Again, the devil is in the detail and even in the last few days some of those details have once again come to light. Take this recent tweet from Dish as an example. Here, Dish is all but confirming Sinclair expects Dish to pay for channels that subscribers don’t, won’t or can’t watch.
To be fair, this is not something only Sinclair does, but any company in a position of channel power looks to exert. Not that long ago Viacom was accused of attempting the same with AT&T TV NOW (DIRECTV NOW at the time) which led to immense pressure on AT&T to strike a deal. A good amount of that pressure came from Viacom’s social media influence which suggested AT&T was somewhat, solely the ‘bad guy’ in this situation. However, it wasn’t.
To be clear, AT&T has acted badly and especially towards its grandfathered DIRECTV NOW customers, and those it now deems as low-value, all of which has led to the service encountering heavy subscriber losses over the past year. However, in this instance, it appears that Viacom wanted AT&T to carry all of its channels, even though subscribers only wanted some of those channels. Due to this discrepancy, AT&T was only willing to pay for those channels customers watched, and therein is where the issue between AT&T and Viacom arose from.
Eventually a deal was done between the two but all of the Viacom channels did not return to AT&T TV NOW, suggesting it was Viacom that backed down on its pay-for-all-or-get-none stance. ‘Backed down’ is probably the wrong phrase to use as ensuring customers could retain access to the channels they want, without having to pay for channels they don’t want was the right move, not a weak one.
While it might seem like we’ve gone off on a tangent here, we haven’t. The AT&T/Viacom situation is directly applicable to the Fox RSNs issue which brings us right up to now. Unless Sinclair is willing to de-bundle Fox RSNs from whatever else it is trying to package them with during renegotiation deals, it seems highly unlikely that Sling TV, Dish, fuboTV, or YouTube TV is going to strike a deal. Furthermore, these services are right to hold off, as just like the ACA predicted, any deal will likely lead to price increases for the consumer.
Are AT&T and Hulu next?
When you have so many companies (that are usually laser-focused on undercutting each other to gain subscriber share) all singing from the same hymn sheet, then the common denominator is not hard to spot.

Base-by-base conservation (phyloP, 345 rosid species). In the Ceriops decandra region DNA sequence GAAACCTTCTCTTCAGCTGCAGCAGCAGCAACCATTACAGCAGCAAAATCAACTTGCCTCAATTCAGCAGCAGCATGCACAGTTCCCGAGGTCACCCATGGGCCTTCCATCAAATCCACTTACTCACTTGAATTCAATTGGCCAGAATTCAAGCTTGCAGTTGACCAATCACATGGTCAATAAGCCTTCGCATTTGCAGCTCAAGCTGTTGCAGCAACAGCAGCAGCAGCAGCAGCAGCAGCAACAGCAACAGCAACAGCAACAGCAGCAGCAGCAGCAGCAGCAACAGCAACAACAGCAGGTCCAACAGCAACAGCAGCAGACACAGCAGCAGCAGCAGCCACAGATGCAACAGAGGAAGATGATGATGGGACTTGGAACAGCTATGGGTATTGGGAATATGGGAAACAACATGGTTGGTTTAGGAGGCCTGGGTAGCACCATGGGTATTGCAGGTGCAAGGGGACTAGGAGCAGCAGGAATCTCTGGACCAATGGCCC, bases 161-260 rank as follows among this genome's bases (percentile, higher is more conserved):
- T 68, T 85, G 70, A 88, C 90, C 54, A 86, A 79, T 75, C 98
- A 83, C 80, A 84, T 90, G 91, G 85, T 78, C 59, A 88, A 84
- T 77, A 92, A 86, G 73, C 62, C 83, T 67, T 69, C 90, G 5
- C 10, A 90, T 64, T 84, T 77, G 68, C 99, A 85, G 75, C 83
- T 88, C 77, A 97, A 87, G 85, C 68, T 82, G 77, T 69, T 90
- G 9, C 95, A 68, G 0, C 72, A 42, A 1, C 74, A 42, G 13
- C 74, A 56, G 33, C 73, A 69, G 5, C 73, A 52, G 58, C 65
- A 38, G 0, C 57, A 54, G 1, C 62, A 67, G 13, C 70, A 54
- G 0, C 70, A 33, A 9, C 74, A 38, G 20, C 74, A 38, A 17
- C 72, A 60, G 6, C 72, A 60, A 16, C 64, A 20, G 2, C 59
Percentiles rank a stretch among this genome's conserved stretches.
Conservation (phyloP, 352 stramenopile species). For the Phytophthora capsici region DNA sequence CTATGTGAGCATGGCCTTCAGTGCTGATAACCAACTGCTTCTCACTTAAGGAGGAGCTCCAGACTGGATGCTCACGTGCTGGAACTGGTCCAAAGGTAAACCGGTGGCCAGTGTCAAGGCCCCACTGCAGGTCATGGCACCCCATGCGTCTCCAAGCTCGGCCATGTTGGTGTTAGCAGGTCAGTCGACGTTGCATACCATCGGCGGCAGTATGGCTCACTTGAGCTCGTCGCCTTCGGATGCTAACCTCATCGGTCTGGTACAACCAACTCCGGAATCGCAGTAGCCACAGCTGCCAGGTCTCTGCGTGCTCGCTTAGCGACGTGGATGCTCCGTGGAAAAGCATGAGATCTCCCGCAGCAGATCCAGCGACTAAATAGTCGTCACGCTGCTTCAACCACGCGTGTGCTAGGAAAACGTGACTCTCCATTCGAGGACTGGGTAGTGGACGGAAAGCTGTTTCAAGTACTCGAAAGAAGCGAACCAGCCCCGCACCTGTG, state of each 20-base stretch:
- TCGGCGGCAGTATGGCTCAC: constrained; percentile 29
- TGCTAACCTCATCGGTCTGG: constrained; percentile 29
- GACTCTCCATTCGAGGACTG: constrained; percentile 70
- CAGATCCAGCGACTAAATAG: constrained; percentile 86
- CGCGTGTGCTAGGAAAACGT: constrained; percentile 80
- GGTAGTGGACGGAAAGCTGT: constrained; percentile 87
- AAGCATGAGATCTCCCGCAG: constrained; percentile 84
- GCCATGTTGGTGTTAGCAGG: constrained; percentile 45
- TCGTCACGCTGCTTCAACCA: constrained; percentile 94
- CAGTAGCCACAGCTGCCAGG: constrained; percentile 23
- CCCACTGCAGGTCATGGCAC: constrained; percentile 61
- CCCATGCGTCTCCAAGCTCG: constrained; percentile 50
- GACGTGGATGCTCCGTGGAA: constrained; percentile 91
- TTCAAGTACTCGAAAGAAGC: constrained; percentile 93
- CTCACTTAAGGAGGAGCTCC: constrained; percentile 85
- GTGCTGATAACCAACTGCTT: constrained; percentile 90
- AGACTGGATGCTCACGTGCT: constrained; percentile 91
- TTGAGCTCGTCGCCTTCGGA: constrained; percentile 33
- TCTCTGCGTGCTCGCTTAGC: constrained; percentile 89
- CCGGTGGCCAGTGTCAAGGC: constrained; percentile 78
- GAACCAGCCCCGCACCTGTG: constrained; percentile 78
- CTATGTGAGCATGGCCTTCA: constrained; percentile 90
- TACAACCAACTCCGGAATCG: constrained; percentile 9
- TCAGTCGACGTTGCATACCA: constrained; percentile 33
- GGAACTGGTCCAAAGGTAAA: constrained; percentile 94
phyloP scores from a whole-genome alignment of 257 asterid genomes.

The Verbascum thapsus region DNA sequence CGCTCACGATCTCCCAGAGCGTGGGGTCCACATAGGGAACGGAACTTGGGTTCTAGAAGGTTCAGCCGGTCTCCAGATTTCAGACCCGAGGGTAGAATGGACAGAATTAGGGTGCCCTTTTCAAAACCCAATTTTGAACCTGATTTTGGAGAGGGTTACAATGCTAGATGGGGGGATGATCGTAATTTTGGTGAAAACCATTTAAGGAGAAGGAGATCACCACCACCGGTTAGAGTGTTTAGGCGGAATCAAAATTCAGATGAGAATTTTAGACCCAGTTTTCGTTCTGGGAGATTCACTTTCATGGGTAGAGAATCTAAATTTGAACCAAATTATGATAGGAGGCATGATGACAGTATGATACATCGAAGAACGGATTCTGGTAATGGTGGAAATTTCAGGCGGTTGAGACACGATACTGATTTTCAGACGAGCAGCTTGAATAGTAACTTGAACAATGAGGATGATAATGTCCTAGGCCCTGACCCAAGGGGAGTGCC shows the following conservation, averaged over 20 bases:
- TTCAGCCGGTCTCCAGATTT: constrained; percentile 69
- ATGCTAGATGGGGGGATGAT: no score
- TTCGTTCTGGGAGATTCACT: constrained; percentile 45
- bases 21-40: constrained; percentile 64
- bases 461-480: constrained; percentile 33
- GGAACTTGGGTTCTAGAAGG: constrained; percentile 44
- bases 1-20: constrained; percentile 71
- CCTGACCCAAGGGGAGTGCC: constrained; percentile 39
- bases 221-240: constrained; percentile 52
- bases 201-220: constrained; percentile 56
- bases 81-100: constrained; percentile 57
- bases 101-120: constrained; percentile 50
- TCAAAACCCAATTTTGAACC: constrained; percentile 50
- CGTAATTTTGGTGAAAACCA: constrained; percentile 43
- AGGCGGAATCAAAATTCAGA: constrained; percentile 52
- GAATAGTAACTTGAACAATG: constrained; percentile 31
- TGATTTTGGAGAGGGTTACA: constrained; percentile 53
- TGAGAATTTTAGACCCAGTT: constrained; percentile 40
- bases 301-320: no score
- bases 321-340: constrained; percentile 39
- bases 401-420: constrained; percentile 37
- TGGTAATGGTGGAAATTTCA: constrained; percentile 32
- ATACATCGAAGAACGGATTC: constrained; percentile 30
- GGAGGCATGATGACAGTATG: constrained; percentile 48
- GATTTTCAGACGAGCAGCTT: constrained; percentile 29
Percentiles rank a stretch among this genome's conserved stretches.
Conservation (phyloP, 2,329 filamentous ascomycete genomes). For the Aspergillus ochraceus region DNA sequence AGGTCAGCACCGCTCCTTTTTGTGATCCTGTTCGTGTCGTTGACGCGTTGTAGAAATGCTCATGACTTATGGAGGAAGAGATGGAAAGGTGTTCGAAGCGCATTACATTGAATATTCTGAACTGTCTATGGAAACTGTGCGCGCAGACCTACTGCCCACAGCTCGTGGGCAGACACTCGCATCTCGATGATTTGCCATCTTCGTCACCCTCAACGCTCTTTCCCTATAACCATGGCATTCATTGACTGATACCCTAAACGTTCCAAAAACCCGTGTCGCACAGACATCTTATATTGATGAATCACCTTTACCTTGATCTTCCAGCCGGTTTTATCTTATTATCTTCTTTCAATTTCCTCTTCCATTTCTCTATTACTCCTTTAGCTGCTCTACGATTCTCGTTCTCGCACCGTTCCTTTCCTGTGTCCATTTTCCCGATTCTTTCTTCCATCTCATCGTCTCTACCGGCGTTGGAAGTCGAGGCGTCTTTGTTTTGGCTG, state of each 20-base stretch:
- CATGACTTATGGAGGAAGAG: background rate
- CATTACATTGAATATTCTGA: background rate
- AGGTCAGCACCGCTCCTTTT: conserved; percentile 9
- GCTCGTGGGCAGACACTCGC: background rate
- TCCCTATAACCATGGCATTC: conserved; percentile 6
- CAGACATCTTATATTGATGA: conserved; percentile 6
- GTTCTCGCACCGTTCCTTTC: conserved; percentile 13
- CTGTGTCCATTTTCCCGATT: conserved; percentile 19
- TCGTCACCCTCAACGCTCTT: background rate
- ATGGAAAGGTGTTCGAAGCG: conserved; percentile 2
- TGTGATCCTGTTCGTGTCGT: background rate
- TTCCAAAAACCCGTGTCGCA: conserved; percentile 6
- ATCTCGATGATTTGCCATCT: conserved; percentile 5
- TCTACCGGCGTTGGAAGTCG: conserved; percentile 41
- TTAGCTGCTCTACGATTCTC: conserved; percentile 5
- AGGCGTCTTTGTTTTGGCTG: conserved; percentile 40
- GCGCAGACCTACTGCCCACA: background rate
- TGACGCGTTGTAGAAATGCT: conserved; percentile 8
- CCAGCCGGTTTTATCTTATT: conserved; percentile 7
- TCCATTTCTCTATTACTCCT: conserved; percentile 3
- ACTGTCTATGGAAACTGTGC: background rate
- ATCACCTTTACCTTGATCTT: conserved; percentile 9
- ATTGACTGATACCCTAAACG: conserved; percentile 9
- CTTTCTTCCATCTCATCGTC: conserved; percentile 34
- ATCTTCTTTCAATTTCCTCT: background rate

Unless Sinclair has some major change of heart anytime soon then it seems highly likely that AT&T and Hulu will also lose access to the same Fox RSNs whenever their current agreed terms come to an end.
While it is theoretically possible that Hulu (via Disney) has some obscure (and previously agreed) extended terms baked into the original RSNs deal with Sinclair, AT&T is a slightly different story.
AT&T won’t do a deal with anyone that doesn’t directly benefit itself. For reference, that now includes subscribers. However, it has already done a multi-year deal with Sinclair that is likely to include the Fox RSNs. That deal is also understand to have included Marquee Sports Network as well – which is why AT&T has now added the channel to its video services.
Mid-way through 2019, an AT&T and Sinclair dispute took place. At the time, Sinclair issued a statement placing the blame on AT&T, suggesting that it was using its market position as a leverage to avoid paying “fair market carriage licenses” with 136 television stations on the line. Looking back, with fubo, Sling, and YouTube all backing away from a deal recently with Sinclair, the question has to be raised of how fair those market prices are that Sinclair keeps asking for?
While the nature of a “multi-year” deal would seem to suggest that Fox RSNs are safe on AT&T’s services for the foreseeable future, if any renegotiation takes place, before or when the terms end, the suggestion AT&T will somehow now give in to demands that fubo, Sling and YouTube haven’t, is unlikely. AT&T has mastered the art of hardball, and that’s not going to change anytime, or for anyone. Arguably the same is true for Disney. If there is no preset arrangement in place, then it seems unlikely Hulu will retain access to Fox RSNs after its current deal ends.
AT&T and Disney and not small fish in the streaming sea, nor are they big fish in a small pond. Both companies are behemoths after their recent acquisitions, and in many ways, they are now the seas, the oceans, and all the ponds in between. Neither company is likely to bend over backwards to accommodate Sinclair going forward – even if it would give them bragging rights for switching.
Especially considering both companies now have their eye on much bigger ventures and service expansions.